[1]. As the historical bookends for this line of commentary, George E. Haggerty names especially Lytton Strachey’s essay on Walpole in the Independent Review (May 1904), 2:641–45; and Timothy Mowl, Horace Walpole: The Great Outsider (London, 1996).

[2]. Haggerty includes some of his own previous work on Walpole’s sexuality in his methodological critique; see, for example, his essay, “Queering Horace Walpole,” Studies in English Literature 46 (2006): 543–62.

[3]. For this translation of Michel de Montaigne’s essay, see “On Affectionate Relationships,” in The Complete Essays, trans. and ed. M. A. Screech (London, 2003), 205–19

[4]. For more expansive treatment of this issue, see Haggerty, Men in Love: Masculinity and Sexuality in the Eighteenth Century (New York, 1999).

[5]. See Susan Stewart, On Longing: Narratives of the Miniature, the Gigantic, the Souvenir, the Collection (Durham, 1993).

[6]. See John Beynon’s chapter, “Tea and Sodomy: Perverting Taste, Tasting Perversion,” (in “Men of Mode: Taste, Effeminacy, and Male Sexuality in Eighteenth-Century England” [Ph.D. dissertation, University of California, Riverside, 2001]); and Joseph Litvak, Strange Gourmets: Sophistication, Theory, and the Novel (Durham, 1997), 8.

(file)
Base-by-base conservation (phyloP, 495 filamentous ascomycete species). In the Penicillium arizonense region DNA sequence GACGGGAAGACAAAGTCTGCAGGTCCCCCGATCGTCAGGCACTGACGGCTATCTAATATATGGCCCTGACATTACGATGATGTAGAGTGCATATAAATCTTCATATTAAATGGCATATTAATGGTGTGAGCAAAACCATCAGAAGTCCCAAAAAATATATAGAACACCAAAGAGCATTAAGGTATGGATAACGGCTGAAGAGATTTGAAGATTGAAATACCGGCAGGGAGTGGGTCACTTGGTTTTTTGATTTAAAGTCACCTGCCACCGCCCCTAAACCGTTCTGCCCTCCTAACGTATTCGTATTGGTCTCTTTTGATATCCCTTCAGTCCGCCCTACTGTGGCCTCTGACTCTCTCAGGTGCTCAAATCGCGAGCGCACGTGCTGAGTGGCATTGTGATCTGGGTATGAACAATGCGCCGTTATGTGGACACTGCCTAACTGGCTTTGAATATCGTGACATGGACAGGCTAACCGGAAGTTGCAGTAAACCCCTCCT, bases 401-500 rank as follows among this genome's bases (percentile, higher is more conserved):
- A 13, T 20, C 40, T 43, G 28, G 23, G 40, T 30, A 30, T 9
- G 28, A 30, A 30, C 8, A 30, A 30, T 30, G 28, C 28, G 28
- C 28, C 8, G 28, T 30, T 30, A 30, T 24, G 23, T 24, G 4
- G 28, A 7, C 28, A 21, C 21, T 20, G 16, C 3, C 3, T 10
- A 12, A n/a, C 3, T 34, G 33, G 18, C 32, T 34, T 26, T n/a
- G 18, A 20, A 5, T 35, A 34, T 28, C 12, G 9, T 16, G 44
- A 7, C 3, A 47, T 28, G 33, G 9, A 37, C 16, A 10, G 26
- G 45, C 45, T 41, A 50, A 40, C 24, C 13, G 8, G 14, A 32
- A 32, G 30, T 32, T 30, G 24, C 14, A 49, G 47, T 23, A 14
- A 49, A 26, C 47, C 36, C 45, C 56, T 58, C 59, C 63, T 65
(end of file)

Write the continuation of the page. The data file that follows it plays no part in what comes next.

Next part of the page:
[7]. For studies informing Haggerty’s discussion of eighteenth-century epistolarity, see Clare Brant, Eighteenth-Century Letters and British Culture (New York, 2006); Elizabeth Heckendorn Cook, Epistolary Bodies: Gender and Genre in the Eighteenth-Century Republic of Letters (Stanford, 1996); Mary Favret, Romantic Correspondence: Women, Politics, and the Fiction of Letters (Cambridge, 1993); Amanda Gillroy and W. M. Verhoeven, eds. Epsitolary Histories: Letters, Fiction, Culture (Charlottesville, 2000); Claudio Guillén, “On the Edge of Literariness: The Writing of Letters,” Comparative Literature Studies 31, no. 1 (1994): 1–24; Robert Halsband, “Lady Mary Wortley Montagu as Letter-Writer,” PMLA 80 (1965): 155–63; and Bruce Redford, The Converse of the Pen: Acts of Intimacy in the Eighteenth-Century Familiar Letter (Chicago, 1986).

[8]. For further discussion of the cultural context within which the Rev. William Cole and Walpole experienced their illness, see Roy Porter and G. S. Rousseau, Gout: The Patrician Malady (New Haven, 1998).

[9]. One might begin by determining how representative Walpole’s bearing toward the Berry sisters actually is in relation to his correspondence with the dozens of other women included in the collected forty-eight volume edition; this is undoubtedly a rich avenue for further interpretation.